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Personal profile

Research interests

Liz Holcombe's background is in dynamic slope hydrology and stability modelling with a particular focus on urban landslide risk management in the Humid Tropics. The core areas of Liz's research are the development and application of:

  • slope stability and landslide cost models
  • methods for assessing landslide risk to road networks
  • community-based drainage measures for reducing urban landslide hazards in developing countries

Liz’s wider research interests within the field of disaster risk management include decision-making in uncertain environments, ‘building back better’ for resilience and sustainability, and community-based approaches.

The main application of Liz’s research has been the development of an innovative methodology for assessing and reducing landslide risk in unplanned urban communities. MoSSaiC (Management of Slope Stability in Communities) is based on identifying the localized physical causes of landslides (often related to inadequate drainage), designing appropriate engineering measures to address these causes (such as surface water drains), and constructing those measures to an adequate specification so that the root cause of the hazard is effectively addressed. This science- and engineering-based approach is embedded in community participation and the engagement of local government experts, policy-makers and development agencies. It has been successfully applied in 12 communities in the Eastern Caribbean with funding from Governments, UNDP, USAID and The World Bank.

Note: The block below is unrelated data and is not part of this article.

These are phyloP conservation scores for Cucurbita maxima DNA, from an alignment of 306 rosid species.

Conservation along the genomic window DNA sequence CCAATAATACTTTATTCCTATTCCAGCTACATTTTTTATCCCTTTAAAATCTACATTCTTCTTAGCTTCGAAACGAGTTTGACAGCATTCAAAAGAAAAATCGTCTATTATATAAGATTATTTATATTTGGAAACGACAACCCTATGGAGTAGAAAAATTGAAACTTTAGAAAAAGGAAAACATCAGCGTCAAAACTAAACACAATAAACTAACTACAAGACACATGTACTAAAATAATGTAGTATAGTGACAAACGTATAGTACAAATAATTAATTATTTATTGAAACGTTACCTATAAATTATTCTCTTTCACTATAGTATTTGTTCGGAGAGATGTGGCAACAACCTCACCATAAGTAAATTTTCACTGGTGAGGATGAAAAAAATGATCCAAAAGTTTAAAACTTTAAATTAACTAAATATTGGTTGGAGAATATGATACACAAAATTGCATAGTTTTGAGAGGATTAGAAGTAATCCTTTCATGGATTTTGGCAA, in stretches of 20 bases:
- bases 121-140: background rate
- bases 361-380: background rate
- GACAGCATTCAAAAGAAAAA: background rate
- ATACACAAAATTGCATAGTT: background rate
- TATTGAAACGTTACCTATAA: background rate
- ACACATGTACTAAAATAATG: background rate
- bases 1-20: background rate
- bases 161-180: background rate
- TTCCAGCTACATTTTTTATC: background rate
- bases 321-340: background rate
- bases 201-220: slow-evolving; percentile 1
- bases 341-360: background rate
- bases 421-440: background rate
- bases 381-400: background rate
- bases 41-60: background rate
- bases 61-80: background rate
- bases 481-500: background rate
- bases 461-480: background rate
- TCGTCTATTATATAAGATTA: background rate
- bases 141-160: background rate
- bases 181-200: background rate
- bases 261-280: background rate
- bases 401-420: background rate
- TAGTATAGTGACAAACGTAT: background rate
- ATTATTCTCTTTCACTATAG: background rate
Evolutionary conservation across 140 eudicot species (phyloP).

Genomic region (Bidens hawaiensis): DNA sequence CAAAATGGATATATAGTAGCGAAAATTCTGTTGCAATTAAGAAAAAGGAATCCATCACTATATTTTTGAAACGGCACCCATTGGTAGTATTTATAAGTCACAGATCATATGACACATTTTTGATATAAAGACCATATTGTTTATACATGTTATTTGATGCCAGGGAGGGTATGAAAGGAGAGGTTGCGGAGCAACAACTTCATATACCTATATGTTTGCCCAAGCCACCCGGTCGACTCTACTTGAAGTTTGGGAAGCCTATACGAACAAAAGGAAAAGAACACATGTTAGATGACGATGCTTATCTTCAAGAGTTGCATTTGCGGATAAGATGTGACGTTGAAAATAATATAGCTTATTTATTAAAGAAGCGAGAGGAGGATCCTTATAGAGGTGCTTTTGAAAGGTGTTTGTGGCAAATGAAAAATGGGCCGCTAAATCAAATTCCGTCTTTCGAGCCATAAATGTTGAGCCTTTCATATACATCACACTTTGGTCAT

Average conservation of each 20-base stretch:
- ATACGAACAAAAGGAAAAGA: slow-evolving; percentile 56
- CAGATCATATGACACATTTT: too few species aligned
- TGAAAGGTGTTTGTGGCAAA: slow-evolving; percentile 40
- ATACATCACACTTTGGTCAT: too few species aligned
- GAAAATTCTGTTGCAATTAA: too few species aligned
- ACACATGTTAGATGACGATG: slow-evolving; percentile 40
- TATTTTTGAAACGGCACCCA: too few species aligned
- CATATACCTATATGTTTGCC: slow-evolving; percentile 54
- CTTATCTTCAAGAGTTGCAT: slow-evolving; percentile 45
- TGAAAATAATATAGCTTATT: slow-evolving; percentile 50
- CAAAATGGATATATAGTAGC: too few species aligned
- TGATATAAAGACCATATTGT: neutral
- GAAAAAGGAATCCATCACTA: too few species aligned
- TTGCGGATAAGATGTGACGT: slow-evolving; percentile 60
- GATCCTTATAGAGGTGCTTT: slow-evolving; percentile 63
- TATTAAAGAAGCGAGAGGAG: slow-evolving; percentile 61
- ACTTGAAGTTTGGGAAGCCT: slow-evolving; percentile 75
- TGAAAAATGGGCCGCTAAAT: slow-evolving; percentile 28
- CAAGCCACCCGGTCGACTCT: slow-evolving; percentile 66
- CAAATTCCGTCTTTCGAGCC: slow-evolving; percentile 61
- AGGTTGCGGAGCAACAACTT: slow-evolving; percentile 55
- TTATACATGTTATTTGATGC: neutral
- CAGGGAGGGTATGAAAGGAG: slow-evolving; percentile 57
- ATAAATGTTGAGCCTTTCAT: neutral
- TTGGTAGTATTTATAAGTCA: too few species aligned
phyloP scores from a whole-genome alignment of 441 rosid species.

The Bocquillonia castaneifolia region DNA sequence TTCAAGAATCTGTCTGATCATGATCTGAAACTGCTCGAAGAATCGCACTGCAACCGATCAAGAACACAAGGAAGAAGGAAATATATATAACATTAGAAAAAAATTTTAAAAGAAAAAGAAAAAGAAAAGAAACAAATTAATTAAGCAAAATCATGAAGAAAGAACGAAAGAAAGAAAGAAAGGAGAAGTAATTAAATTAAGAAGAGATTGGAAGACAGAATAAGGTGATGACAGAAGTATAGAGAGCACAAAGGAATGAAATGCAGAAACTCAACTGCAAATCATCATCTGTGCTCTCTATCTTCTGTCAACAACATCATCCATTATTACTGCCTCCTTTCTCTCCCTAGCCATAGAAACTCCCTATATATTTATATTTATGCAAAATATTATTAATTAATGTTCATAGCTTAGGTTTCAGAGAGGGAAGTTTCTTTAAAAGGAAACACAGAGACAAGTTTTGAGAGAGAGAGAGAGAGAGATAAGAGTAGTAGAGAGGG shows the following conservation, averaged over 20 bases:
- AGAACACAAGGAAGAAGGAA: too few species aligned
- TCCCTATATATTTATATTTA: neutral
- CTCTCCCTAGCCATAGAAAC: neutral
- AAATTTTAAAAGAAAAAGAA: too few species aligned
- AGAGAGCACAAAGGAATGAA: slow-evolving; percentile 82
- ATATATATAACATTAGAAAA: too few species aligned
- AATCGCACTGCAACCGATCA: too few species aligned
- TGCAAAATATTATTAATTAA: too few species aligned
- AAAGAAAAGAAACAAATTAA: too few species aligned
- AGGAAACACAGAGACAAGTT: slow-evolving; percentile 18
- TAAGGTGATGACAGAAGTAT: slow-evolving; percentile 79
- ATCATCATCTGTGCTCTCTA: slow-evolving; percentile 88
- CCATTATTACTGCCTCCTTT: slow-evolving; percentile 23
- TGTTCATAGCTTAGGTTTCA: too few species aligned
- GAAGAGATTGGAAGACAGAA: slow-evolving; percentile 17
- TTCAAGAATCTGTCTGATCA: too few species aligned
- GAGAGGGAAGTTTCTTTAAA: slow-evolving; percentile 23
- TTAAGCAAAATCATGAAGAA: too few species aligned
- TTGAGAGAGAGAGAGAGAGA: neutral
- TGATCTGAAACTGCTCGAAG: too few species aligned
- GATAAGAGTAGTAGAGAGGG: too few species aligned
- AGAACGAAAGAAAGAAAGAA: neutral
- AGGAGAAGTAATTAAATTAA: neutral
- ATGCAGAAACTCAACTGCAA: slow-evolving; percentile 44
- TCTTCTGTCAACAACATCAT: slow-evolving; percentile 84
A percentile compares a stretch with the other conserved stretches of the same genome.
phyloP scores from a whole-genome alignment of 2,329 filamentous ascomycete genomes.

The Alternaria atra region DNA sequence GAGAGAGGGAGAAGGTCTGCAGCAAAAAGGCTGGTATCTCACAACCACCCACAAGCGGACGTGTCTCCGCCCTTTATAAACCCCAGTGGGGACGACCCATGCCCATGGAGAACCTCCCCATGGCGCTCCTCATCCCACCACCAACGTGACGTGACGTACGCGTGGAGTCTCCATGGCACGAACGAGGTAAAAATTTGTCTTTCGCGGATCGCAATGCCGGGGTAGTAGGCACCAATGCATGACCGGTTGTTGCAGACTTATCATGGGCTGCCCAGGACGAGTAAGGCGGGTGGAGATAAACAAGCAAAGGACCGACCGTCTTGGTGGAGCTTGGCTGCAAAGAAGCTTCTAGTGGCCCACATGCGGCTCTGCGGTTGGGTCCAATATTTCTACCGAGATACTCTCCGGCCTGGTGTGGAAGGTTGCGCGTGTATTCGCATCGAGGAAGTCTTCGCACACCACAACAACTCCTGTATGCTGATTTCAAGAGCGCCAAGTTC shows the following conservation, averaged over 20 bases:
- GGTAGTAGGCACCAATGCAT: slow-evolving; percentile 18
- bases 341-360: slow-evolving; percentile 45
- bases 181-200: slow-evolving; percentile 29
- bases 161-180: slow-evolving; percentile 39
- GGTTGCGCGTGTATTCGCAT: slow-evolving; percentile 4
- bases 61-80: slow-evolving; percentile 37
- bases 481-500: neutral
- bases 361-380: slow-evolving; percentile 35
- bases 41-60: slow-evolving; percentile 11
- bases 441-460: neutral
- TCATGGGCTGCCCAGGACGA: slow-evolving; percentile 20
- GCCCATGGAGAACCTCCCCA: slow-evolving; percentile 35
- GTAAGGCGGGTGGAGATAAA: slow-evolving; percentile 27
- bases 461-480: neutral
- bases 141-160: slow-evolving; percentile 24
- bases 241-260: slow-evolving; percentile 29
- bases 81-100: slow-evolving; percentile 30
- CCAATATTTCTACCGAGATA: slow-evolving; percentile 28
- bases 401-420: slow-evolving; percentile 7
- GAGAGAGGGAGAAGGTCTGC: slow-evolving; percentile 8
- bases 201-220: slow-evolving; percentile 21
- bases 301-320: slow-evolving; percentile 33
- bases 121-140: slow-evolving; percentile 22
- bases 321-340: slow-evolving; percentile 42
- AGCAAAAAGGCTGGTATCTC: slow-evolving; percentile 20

Liz’s work is recognised within academia and in the field of international development. In 2007 she was awarded the Institution of Civil Engineers Trevithick Prize for a co-authored paper on the MoSSaiC methodology. For a full publication list see here. From 2011 to 2017 she was engaged by The World Bank as Consultant Landslide Risk Management Specialist. Liz has co-authored a book entitled 'Community-Based Landslide Risk Reduction which was published by The World Bank in 2013.

Structured keywords and research groupings

  • Urban Research Cluster
  • Cabot Institute Natural Hazards and Disasters Research


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Collaborations and top research areas from the last five years

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